Oil prices rose to a week high on Tuesday after the United States and other countries announced a release of tens of millions of barrels of crude reserves to try to cool the market.
The United States said on Tuesday it would release 50 million barrels of its strategic reserves in coordination with China, India, South Korea, Japan and Britain, after OPEC + ignored calls for more crude.
Analysts noted that the effect on prices will be short-lived, after years of declining investment and a strong global recovery after the Covid-19 pandemic.
Paradoxically, after the announcement, crude prices rose.
Brent futures gained $ 2.61, or 3.3%, to $ 82.31 a barrel and US crude West Texas Intermediate (WTI) was up $ 1.75, or 2.3%, to $ 78.50 a barrel.
It was Brent’s biggest daily percentage gain since August and its biggest close since Nov. 16. It also pushed Brent’s premium over WTI to its highest since mid-October.
Talks for the coordinated release of reserves, the strength of the dollar, and the potential impact on energy demand from a fourth wave of Covid-19 cases in Europe have already seen Brent fall more than 10% from a three-year high. of 86.70 dollars registered on October 25.
“The release of strategic reserves was lower than expected and will be answered by lower production from OPEC +,” said Edward Moya, senior market analyst at OANDA.
OPEC + has so far rejected repeated requests from Washington to pump more oil.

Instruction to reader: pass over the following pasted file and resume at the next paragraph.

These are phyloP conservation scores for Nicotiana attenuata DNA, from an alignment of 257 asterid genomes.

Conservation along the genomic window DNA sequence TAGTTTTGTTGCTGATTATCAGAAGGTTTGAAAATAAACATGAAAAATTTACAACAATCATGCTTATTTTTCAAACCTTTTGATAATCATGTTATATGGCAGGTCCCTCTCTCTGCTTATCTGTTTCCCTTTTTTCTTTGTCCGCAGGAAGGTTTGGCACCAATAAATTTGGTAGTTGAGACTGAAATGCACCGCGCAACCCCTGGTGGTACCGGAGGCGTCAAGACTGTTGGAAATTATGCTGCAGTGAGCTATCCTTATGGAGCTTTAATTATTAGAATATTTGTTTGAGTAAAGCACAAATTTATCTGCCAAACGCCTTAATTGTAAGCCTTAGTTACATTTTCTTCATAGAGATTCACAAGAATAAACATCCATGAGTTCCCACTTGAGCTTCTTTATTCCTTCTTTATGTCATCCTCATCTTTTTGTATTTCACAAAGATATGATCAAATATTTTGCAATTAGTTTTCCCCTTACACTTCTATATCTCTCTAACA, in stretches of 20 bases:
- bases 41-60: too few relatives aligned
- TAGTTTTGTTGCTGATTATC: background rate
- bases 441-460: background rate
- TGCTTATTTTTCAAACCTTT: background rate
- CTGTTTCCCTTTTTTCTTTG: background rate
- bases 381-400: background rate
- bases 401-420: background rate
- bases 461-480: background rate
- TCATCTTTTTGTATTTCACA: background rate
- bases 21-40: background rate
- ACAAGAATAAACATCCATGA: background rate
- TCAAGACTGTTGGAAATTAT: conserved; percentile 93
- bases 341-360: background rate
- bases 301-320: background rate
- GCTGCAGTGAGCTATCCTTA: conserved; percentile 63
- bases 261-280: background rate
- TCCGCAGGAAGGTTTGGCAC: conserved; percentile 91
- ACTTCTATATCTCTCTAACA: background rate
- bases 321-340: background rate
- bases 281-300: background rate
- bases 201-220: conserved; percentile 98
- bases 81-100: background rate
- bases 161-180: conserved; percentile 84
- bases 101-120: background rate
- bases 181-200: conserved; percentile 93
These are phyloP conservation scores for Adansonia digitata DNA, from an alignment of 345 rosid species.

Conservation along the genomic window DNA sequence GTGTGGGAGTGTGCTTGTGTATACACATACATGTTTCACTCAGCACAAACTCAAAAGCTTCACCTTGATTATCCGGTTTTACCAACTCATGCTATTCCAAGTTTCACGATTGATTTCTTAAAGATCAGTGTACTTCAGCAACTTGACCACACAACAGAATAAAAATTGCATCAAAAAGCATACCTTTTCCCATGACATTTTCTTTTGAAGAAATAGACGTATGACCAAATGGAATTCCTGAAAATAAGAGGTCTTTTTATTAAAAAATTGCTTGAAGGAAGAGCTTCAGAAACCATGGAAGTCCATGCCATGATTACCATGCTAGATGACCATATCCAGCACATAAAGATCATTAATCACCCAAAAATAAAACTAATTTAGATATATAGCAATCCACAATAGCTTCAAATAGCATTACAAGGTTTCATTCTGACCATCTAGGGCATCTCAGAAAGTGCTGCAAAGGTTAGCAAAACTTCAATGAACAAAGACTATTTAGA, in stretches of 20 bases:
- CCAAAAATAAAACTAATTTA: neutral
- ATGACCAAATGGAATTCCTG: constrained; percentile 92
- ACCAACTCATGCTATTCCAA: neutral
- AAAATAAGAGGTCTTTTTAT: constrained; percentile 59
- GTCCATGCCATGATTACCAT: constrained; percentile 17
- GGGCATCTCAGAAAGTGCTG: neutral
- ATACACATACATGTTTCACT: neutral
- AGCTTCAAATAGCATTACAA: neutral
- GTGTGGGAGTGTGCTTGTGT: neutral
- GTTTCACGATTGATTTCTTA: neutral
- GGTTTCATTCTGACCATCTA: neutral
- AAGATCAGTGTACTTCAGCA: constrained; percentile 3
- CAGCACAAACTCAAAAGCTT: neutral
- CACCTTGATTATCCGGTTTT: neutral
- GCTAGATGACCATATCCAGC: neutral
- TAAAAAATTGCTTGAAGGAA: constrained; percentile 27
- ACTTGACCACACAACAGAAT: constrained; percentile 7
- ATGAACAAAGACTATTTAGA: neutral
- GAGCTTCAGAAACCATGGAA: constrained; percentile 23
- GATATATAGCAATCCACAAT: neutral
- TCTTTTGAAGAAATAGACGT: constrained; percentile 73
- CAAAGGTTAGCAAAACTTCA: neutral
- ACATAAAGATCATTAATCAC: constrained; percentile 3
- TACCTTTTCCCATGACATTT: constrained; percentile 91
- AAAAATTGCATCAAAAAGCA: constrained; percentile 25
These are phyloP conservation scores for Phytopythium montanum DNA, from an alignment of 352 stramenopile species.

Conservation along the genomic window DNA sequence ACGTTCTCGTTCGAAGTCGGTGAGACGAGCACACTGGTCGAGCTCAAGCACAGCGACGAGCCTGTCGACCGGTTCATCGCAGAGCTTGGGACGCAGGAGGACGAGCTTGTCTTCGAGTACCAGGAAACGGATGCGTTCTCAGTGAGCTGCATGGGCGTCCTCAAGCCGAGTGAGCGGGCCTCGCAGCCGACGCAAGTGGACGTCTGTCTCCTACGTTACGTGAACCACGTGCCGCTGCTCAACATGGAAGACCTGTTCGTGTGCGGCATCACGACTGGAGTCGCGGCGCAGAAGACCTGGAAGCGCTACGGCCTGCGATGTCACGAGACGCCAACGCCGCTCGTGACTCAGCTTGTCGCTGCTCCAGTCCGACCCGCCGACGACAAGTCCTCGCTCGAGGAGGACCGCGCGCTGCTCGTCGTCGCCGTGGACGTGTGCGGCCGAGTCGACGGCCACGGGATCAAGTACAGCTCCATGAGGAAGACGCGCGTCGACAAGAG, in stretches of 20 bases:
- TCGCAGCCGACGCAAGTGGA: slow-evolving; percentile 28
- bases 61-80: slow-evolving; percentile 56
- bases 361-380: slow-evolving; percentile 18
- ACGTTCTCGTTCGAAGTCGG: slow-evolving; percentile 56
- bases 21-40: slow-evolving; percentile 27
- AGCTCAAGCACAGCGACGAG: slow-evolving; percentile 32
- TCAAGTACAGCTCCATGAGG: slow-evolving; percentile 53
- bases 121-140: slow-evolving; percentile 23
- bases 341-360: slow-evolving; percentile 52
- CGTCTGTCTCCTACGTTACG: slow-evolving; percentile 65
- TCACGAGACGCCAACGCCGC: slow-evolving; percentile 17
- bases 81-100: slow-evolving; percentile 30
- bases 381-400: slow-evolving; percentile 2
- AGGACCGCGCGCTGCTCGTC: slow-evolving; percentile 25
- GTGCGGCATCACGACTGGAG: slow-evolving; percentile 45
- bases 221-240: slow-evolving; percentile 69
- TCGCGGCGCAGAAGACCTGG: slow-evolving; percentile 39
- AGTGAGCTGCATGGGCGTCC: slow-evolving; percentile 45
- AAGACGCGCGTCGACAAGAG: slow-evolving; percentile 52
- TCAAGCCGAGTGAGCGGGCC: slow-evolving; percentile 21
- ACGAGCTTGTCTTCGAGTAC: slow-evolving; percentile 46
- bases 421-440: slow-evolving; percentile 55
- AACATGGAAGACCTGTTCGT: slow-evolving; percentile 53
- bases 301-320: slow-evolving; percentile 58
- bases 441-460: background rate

“Crude prices have been down for more than two weeks due to speculation about strategic reserves,” said Mark Finley of the Baker Institute, explaining that prices had already incorporated an announcement of the use of strategic reserves.
The drop was close to 10% in recent days, amid rumors about the coordinated operation. But in the three months leading up to the announcement, between Aug. 19 and Nov. 22, WTI rose 20.5 percent.
Prices were also supported “by the fact that it is not clear how much oil will actually hit the market, or how much the other countries will contribute,” Finley added.
Attempts by the United States to pressure producers, especially Saudi Arabia, to increase their supply have not worked.
Louise Dickson, an analyst at Rystad Energy, said that “this historic and unorthodox move is a message to OPEC + that it is not the only player in the oil market.”
Biden has in his sights the large companies in the sector, indicated to transfer only the price increases to the service stations, while recording gigantic profits.
The White House asked the competition authority to rule “immediately” on the “possibly illegal” behavior of the oil companies, and does not rule out legal actions.
American reserves are the world’s largest emergency supply.
According to a senior US official, the release will begin between mid and late December, and further interventions are possible to stabilize the market.
Of the 50 million barrels that the United States will release, 18 million will be sold directly in the coming months, while the other 32 million will enter the market under an “exchange” system, since they will be returned to reserves in a few years.
US reserves are stored in underground locations in Louisiana and Texas, containing 609 million barrels, according to the Department of Energy.